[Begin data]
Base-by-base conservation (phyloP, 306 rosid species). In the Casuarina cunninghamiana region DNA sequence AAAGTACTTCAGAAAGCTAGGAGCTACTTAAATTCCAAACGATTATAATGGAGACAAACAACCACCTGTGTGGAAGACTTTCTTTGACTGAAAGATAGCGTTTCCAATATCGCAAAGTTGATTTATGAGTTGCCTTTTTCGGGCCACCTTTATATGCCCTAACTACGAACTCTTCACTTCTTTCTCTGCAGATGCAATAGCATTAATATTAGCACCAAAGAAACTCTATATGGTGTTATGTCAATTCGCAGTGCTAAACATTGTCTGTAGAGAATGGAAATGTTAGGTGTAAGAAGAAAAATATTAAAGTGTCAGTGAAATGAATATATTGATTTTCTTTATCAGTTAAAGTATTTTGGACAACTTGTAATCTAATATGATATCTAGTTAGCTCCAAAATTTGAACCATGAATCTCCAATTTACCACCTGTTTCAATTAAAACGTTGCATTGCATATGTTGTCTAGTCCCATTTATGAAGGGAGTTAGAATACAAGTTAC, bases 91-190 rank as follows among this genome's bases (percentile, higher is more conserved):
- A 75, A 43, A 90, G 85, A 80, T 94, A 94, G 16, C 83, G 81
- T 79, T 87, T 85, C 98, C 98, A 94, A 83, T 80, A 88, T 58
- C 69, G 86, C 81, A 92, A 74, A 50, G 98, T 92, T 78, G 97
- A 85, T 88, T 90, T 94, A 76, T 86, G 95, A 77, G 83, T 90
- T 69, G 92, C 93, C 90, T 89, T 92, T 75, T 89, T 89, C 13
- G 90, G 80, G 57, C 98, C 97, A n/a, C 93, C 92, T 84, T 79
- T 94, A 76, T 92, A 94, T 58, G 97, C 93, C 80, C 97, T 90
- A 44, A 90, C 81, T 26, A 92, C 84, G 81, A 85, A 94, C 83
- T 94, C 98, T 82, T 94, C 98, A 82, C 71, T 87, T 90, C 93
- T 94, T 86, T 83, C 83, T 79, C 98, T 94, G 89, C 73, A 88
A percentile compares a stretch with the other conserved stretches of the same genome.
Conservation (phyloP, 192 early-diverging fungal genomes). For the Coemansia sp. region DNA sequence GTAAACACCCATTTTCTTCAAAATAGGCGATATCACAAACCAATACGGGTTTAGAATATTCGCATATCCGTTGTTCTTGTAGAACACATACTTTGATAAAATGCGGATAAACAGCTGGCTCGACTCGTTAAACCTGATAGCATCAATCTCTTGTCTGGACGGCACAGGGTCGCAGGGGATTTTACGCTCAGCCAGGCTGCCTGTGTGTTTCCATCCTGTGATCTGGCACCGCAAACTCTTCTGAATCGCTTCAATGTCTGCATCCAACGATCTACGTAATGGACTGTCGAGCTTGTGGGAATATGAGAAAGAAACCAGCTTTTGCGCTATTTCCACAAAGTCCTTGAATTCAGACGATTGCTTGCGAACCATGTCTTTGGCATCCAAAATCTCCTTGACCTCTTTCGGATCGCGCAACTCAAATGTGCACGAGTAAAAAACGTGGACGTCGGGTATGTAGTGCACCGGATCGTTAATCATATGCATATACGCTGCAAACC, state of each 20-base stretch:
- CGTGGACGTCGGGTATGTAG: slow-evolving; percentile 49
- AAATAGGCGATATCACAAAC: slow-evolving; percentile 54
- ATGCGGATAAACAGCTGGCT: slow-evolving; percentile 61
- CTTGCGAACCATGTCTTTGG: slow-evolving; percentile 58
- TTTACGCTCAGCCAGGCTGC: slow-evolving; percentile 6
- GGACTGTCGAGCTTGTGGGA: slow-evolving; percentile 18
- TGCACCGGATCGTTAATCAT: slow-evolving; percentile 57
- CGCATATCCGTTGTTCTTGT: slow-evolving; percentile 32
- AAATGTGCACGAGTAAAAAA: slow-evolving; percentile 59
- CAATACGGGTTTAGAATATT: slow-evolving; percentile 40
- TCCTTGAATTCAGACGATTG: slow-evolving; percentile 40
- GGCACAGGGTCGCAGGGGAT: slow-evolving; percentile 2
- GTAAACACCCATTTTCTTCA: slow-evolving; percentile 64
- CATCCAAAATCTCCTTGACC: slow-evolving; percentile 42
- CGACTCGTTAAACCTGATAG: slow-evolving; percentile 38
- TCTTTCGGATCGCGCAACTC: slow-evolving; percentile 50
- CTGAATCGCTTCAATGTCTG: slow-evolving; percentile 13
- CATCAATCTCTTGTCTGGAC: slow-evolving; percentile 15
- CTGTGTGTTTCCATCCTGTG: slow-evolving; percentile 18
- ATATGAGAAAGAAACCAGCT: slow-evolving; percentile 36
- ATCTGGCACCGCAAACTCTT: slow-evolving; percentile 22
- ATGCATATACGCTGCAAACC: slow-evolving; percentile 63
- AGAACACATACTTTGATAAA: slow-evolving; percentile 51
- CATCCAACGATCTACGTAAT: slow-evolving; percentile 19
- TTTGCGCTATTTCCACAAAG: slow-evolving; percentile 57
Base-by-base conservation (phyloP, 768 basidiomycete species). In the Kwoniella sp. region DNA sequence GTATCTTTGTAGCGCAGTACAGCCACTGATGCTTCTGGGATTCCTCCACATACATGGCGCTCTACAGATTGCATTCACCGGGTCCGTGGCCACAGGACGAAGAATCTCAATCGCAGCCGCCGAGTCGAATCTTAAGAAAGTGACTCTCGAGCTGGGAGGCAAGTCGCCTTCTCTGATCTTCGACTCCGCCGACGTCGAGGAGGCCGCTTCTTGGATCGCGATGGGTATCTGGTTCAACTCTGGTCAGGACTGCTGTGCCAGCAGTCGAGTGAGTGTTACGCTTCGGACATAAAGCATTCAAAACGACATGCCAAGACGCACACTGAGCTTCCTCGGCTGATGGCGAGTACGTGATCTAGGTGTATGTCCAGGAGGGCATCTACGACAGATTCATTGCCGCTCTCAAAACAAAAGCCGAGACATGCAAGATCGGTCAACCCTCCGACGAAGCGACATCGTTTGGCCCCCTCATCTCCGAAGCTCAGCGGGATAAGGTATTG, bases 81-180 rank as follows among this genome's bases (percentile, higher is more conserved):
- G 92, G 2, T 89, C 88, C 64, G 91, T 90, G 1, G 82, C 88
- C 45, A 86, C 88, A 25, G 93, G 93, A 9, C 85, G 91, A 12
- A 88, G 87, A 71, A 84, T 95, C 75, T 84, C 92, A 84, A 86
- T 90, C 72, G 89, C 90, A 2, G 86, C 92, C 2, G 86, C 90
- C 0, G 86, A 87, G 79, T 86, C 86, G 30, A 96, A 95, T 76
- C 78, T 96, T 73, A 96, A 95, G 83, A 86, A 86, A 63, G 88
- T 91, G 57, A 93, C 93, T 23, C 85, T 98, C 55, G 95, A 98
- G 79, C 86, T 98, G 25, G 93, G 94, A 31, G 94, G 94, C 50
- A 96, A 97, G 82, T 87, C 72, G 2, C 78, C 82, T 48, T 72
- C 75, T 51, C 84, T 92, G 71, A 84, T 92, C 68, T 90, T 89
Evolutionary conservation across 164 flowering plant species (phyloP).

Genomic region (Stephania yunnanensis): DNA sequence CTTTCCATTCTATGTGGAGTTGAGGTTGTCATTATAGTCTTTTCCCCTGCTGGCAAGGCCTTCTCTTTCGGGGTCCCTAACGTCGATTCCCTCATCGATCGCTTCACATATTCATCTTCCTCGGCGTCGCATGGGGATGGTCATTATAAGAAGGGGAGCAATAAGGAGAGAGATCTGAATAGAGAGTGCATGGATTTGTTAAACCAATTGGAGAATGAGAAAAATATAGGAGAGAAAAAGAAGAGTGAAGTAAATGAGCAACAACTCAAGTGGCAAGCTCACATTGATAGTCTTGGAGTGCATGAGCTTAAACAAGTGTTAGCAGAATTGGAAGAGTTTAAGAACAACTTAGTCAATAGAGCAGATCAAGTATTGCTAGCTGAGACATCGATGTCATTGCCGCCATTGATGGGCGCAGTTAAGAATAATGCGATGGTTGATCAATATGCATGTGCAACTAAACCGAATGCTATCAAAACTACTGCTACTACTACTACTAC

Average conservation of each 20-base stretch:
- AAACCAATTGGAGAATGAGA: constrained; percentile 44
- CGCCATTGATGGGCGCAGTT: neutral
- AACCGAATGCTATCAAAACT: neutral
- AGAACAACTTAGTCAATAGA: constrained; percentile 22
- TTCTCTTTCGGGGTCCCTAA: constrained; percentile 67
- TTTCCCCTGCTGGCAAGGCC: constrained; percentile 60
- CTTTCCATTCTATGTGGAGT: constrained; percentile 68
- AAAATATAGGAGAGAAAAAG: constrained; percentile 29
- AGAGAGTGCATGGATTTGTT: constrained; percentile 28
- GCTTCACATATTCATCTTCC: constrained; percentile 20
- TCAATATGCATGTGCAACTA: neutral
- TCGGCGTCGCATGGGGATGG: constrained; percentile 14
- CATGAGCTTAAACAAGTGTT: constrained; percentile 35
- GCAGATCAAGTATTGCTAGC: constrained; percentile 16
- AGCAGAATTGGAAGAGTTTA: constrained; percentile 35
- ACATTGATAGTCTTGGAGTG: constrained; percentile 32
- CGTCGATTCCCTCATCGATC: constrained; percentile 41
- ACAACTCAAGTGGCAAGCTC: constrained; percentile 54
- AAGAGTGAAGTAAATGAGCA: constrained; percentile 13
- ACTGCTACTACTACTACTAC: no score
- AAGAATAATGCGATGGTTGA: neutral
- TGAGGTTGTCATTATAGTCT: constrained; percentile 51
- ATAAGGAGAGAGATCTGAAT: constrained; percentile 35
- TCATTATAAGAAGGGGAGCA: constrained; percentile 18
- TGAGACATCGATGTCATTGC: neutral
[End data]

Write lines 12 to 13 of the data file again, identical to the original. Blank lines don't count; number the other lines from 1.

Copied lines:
A percentile compares a stretch with the other conserved stretches of the same genome.
Conservation (phyloP, 192 early-diverging fungal genomes). For the Coemansia sp. region DNA sequence GTAAACACCCATTTTCTTCAAAATAGGCGATATCACAAACCAATACGGGTTTAGAATATTCGCATATCCGTTGTTCTTGTAGAACACATACTTTGATAAAATGCGGATAAACAGCTGGCTCGACTCGTTAAACCTGATAGCATCAATCTCTTGTCTGGACGGCACAGGGTCGCAGGGGATTTTACGCTCAGCCAGGCTGCCTGTGTGTTTCCATCCTGTGATCTGGCACCGCAAACTCTTCTGAATCGCTTCAATGTCTGCATCCAACGATCTACGTAATGGACTGTCGAGCTTGTGGGAATATGAGAAAGAAACCAGCTTTTGCGCTATTTCCACAAAGTCCTTGAATTCAGACGATTGCTTGCGAACCATGTCTTTGGCATCCAAAATCTCCTTGACCTCTTTCGGATCGCGCAACTCAAATGTGCACGAGTAAAAAACGTGGACGTCGGGTATGTAGTGCACCGGATCGTTAATCATATGCATATACGCTGCAAACC, state of each 20-base stretch: